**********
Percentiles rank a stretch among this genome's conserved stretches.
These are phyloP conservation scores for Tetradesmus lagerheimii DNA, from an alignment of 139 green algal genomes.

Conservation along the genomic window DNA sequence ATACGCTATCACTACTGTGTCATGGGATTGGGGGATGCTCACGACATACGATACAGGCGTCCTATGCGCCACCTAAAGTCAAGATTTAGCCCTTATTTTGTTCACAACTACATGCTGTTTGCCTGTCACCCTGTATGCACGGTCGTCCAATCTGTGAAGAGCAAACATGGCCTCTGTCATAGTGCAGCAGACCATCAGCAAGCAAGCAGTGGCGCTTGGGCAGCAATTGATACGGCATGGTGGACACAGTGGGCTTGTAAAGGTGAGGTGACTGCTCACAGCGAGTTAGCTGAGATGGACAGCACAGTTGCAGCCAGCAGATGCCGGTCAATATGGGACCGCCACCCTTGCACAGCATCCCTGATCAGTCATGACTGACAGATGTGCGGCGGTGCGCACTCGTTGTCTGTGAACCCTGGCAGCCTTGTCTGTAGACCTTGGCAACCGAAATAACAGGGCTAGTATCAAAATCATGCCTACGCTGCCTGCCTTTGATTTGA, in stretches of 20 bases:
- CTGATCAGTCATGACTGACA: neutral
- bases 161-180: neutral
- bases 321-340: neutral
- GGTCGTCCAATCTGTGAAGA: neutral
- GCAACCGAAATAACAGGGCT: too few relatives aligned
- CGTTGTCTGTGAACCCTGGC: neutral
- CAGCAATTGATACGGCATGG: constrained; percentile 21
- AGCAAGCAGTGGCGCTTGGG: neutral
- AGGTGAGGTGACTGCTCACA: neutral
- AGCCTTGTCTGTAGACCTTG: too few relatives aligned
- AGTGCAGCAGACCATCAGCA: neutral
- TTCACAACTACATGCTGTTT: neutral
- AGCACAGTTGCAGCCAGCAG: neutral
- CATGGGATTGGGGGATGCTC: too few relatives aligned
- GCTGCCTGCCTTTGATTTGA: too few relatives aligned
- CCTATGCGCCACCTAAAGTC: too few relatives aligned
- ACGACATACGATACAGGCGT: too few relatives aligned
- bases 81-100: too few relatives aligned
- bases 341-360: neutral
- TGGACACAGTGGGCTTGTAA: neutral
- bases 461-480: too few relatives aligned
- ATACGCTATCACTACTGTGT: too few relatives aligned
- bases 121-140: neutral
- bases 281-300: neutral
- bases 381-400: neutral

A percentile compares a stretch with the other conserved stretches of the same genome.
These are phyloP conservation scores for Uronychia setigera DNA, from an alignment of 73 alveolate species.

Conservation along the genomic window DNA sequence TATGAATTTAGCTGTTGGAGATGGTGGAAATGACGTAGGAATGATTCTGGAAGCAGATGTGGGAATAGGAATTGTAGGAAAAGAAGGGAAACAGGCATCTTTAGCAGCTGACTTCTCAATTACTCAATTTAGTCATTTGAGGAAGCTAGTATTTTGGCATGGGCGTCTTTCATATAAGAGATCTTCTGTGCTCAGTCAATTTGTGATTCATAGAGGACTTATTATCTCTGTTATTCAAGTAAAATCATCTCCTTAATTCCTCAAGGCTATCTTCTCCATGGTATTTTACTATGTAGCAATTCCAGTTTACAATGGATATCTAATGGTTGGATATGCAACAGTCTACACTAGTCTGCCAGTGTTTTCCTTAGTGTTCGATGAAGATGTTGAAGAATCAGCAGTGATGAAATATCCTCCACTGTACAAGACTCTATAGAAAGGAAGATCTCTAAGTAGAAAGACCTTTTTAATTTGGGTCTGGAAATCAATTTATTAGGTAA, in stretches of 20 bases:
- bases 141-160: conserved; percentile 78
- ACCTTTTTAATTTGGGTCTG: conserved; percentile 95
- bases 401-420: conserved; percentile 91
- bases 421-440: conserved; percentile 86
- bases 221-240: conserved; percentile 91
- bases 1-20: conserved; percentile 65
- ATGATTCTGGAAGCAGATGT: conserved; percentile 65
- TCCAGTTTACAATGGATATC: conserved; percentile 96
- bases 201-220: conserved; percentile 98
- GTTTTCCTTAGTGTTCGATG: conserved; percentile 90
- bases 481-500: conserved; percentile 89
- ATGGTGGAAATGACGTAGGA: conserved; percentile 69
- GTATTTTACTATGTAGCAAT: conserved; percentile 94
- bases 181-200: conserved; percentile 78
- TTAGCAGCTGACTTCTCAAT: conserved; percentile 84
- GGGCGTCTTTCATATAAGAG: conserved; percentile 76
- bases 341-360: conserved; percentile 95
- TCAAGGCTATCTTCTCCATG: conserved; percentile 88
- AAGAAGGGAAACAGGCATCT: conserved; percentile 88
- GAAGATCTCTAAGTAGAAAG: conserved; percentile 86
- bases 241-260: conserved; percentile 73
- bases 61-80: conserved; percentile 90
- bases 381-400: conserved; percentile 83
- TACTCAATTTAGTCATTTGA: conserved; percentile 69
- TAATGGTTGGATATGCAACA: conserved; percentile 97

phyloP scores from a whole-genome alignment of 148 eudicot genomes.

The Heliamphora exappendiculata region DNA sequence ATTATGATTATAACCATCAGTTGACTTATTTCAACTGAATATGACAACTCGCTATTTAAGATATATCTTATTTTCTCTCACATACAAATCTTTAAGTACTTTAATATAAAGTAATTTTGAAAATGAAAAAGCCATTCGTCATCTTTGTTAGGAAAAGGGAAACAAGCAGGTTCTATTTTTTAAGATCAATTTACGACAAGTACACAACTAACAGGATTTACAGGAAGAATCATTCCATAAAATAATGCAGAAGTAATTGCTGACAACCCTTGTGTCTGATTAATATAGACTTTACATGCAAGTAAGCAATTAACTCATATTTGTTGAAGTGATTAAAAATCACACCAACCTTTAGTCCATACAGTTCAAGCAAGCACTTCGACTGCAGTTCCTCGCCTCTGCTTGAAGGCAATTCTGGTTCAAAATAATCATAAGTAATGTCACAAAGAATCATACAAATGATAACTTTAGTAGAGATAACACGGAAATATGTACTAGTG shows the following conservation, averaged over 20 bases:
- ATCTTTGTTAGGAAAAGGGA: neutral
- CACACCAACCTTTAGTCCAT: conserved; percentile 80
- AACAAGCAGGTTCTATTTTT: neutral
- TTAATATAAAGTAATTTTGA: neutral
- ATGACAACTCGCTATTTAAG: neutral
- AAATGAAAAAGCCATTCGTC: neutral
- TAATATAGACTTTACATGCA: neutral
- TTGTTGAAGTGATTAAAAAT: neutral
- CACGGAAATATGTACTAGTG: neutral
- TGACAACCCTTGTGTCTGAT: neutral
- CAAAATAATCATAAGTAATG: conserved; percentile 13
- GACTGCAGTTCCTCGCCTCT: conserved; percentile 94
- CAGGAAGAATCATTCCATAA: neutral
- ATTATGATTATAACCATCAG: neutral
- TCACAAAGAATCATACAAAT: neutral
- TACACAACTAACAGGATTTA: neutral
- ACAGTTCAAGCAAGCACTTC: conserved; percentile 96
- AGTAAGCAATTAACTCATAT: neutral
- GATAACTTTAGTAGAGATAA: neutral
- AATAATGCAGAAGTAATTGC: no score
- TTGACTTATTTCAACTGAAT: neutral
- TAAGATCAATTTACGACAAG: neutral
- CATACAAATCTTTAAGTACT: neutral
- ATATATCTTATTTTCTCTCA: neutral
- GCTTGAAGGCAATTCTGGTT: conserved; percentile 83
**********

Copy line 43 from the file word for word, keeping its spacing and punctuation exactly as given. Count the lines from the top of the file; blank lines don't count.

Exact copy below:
- ATGGTGGAAATGACGTAGGA: conserved; percentile 69